"As a member of our EVO family of bikes, the Venon EVO-RS is a high-performance carbon all-road bike that places a premium on speed and efficiency. Here, aerodynamics matter – at the front of the bike you'll find tube shapes and integrated cable routing borrowed from our ZX-1 EVO aero road bike. At the rear of the bike, you'll find inspiration from our Vitesse EVO all-rounder, with dropped seatstays and a forgiving carbon layup for additional give when the road surface is less than ideal.
"This Vitus Venon EVO-RS Force AXS is built up with SRAM's 2x Force AXS 12-speed electronic drivetrain. It uses an internally routed cockpit, custom headset and integrated fork for maximum efficiency and comes stock with Micheline Power Cup 700x28c tyres that roll fast and are a little wider for comfort and grip. The Venon EVO frame can accommodate up to 45mm tyres, but we've paid special attention to its rear end to ensure the bike's snappy race bike-like feel wasn't sacrificed in the name of clearance.
"In recent years we've seen the lines between gravel bikes and road bikes begin to blur. Riders are demanding more – more speed, more clearance, more versatility, and less fluff. The Venon EVO-RS is our answer to those demands."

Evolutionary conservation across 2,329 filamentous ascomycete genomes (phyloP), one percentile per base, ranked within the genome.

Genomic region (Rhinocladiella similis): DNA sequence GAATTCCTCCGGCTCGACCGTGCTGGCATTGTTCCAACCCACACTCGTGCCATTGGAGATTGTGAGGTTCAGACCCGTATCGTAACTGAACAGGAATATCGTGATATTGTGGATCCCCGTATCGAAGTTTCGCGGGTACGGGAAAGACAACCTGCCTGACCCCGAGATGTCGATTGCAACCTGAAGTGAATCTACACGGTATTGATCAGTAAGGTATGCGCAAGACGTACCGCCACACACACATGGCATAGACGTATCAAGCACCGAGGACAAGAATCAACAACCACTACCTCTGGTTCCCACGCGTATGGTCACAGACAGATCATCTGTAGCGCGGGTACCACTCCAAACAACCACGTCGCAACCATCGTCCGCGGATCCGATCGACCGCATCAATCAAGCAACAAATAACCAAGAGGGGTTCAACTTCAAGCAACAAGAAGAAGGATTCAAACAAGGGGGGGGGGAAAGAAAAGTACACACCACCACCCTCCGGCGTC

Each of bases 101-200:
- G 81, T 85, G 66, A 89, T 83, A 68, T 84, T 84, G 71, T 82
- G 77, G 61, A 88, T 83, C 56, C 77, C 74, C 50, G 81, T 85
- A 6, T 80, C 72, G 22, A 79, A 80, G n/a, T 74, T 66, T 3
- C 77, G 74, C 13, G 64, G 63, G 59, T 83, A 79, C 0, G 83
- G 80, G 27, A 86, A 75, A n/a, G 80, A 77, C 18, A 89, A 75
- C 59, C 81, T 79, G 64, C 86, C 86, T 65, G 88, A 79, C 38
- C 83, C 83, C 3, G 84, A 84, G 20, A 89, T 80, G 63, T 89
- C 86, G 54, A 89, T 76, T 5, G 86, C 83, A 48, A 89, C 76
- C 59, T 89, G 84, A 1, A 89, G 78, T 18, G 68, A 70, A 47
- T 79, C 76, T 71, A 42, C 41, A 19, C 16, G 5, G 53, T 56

The Venon EVO is a bike that works on the road and off of it without any compromises.
Where does this model sit in the range? Tell us briefly about the cheaper options and the more expensive options
This bike sits at the top of the range of four EVO-RS models. The line-up starts with a 105 Di2 model for £3,599.99, a Rival AXS option costs £3,699.99, while the Ultgera Di2 costs £4,099.99.
Frame and fork
Tell us about the build quality and finish of the frame and fork?
Built to a high standard and finished with a luxurious paint job. There are some great colour options through the range too.
Tell us about the materials used in the frame and fork?
FRAME: Venon EVO Carbon, SL UD Carbon,
FORK: Venon EVO Carbon, SL UD Carbon,
Tell us about the geometry of the frame and fork?
The geometry is similar to that of an endurance road bike, with a few tweaks to make it compatible with wide tyres so it can be ridden fast on loose surfaces.
How was the bike in terms of height and reach? How did it compare to other bikes of the same stated size?
The stack and reach figures are fairly typical for a bike of this ilk and size.
Riding the bike
Was the bike comfortable to ride? Tell us how you felt about the ride quality.
It's comfortable as the frame and fork have a relatively plush feel considering how stiff they are.
Did the bike feel stiff in the right places? Did any part of the bike feel too stiff or too flexible?
The Venon EVO feels very stiff, especially around the bottom bracket.
How did the bike transfer power? Did it feel efficient?
The Venon feels efficient overall, thanks to the low weight and wide spread of gears.
Was there any toe-clip overlap with the front wheel? If so was it a problem?
How would you describe the steering? Was it lively neutral or unresponsive? On the fun side of neutral.
Tell us some more about the handling. How did the bike feel overall? Did it do particular things well or badly?
The handling is well balanced and quick enough for fun in the bends.
Which components had the most effect (good or bad) on the bike's comfort? would you recommend any changes?